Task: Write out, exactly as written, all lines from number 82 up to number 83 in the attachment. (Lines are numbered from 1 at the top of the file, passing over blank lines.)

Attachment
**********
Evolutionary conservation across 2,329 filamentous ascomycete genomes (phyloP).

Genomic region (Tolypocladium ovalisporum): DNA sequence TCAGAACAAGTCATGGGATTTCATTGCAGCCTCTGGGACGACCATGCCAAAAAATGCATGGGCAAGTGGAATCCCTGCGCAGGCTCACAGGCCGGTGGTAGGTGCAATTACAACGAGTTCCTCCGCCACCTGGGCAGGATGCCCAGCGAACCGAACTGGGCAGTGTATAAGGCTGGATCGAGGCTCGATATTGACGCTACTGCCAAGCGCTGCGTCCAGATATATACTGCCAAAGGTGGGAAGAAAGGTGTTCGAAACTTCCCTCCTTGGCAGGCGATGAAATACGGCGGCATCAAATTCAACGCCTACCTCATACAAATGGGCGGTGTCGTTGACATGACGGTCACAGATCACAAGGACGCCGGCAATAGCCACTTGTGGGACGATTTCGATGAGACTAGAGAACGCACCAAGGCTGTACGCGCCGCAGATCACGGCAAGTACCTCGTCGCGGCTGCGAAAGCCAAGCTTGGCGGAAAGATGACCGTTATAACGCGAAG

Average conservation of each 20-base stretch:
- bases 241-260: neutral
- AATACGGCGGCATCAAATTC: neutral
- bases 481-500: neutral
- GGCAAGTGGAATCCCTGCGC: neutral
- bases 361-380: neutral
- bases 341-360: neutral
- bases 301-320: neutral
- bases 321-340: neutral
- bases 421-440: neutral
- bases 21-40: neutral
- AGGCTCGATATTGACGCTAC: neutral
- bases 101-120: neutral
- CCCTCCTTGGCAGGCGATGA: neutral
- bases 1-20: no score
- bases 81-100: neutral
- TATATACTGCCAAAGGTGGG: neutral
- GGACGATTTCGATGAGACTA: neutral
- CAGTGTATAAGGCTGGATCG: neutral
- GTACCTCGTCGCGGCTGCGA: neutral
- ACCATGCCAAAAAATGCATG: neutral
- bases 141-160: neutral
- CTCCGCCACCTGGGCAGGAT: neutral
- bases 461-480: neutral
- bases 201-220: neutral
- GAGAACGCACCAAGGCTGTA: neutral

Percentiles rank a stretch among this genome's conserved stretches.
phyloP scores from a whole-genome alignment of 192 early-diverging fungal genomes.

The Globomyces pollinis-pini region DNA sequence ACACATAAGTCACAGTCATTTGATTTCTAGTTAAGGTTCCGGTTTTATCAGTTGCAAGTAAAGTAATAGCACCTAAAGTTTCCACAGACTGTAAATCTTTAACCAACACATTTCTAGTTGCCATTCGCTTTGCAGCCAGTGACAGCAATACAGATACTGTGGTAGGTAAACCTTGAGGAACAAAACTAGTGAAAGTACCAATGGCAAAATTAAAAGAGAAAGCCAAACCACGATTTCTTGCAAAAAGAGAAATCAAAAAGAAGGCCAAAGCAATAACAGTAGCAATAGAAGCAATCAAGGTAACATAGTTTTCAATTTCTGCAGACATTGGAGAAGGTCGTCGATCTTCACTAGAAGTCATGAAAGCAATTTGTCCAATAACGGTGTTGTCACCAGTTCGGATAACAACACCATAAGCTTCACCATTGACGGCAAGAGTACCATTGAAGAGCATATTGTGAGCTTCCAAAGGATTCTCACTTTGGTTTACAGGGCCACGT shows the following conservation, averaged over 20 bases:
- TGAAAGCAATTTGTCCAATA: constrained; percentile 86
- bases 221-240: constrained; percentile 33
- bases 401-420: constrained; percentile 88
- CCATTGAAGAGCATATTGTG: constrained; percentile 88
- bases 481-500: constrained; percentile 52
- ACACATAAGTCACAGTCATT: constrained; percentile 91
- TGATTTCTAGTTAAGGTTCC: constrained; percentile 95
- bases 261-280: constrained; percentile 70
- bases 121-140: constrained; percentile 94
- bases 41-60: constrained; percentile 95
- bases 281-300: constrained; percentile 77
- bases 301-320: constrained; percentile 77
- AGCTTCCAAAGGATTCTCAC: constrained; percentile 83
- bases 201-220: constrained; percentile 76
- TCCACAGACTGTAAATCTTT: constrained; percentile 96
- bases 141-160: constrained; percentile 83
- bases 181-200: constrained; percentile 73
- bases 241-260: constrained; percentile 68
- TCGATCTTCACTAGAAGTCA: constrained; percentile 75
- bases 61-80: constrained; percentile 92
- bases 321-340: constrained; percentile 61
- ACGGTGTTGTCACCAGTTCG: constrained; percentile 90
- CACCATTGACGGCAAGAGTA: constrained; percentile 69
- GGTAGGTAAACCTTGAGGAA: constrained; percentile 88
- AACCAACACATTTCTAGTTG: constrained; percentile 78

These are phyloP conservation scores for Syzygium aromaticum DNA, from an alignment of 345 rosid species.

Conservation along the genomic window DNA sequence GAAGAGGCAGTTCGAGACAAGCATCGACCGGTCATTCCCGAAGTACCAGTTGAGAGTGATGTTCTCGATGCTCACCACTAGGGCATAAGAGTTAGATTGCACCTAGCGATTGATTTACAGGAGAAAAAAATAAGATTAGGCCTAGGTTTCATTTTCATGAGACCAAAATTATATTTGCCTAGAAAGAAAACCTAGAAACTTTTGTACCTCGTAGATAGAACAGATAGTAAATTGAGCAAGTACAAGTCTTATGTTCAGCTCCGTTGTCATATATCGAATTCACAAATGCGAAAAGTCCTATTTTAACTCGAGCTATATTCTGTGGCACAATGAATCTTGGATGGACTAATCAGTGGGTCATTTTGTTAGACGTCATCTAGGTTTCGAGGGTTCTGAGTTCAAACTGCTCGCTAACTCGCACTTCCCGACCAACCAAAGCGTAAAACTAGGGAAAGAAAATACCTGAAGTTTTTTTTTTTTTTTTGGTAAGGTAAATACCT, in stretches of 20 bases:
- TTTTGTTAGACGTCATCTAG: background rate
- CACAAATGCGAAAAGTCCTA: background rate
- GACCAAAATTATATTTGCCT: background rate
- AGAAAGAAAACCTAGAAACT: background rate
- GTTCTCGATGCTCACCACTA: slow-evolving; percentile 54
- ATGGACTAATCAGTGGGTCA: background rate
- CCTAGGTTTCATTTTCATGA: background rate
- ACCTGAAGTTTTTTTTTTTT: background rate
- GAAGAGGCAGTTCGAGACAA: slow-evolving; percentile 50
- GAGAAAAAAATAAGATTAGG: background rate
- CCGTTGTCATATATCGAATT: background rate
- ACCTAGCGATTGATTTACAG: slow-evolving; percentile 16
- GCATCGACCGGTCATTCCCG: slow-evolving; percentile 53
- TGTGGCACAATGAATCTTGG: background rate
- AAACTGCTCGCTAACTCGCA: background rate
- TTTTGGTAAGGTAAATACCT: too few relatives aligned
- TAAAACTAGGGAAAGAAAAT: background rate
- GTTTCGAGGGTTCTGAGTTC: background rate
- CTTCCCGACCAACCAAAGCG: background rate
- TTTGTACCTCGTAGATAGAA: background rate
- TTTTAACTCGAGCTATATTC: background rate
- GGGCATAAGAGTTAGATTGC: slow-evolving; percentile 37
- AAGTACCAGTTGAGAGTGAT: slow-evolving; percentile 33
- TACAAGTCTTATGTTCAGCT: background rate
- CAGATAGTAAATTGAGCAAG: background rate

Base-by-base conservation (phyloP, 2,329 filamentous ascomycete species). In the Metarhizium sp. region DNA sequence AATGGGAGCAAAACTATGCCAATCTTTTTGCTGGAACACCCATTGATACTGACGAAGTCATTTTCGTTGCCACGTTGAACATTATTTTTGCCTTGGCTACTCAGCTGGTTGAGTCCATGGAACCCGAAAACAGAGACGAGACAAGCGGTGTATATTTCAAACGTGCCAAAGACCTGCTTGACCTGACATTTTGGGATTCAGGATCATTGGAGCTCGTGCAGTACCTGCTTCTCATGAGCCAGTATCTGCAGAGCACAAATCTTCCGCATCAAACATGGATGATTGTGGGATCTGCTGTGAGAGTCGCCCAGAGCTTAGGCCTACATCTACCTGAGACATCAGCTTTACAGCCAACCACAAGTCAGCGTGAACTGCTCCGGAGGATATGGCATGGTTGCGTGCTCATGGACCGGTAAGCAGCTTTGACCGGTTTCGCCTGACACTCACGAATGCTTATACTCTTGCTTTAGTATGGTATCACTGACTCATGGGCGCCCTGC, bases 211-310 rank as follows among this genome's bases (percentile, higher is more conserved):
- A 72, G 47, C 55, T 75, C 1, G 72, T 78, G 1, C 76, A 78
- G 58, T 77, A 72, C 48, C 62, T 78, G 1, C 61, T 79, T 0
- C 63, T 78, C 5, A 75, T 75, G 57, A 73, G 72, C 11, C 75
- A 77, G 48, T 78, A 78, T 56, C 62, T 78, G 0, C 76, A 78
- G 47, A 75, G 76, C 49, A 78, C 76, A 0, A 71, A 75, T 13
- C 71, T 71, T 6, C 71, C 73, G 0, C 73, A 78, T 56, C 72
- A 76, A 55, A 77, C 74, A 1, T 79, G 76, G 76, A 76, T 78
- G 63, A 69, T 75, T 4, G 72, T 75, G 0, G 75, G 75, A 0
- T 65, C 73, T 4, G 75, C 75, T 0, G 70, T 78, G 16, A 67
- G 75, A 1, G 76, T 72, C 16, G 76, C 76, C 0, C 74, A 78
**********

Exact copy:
- TACAAGTCTTATGTTCAGCT: background rate
- CAGATAGTAAATTGAGCAAG: background rate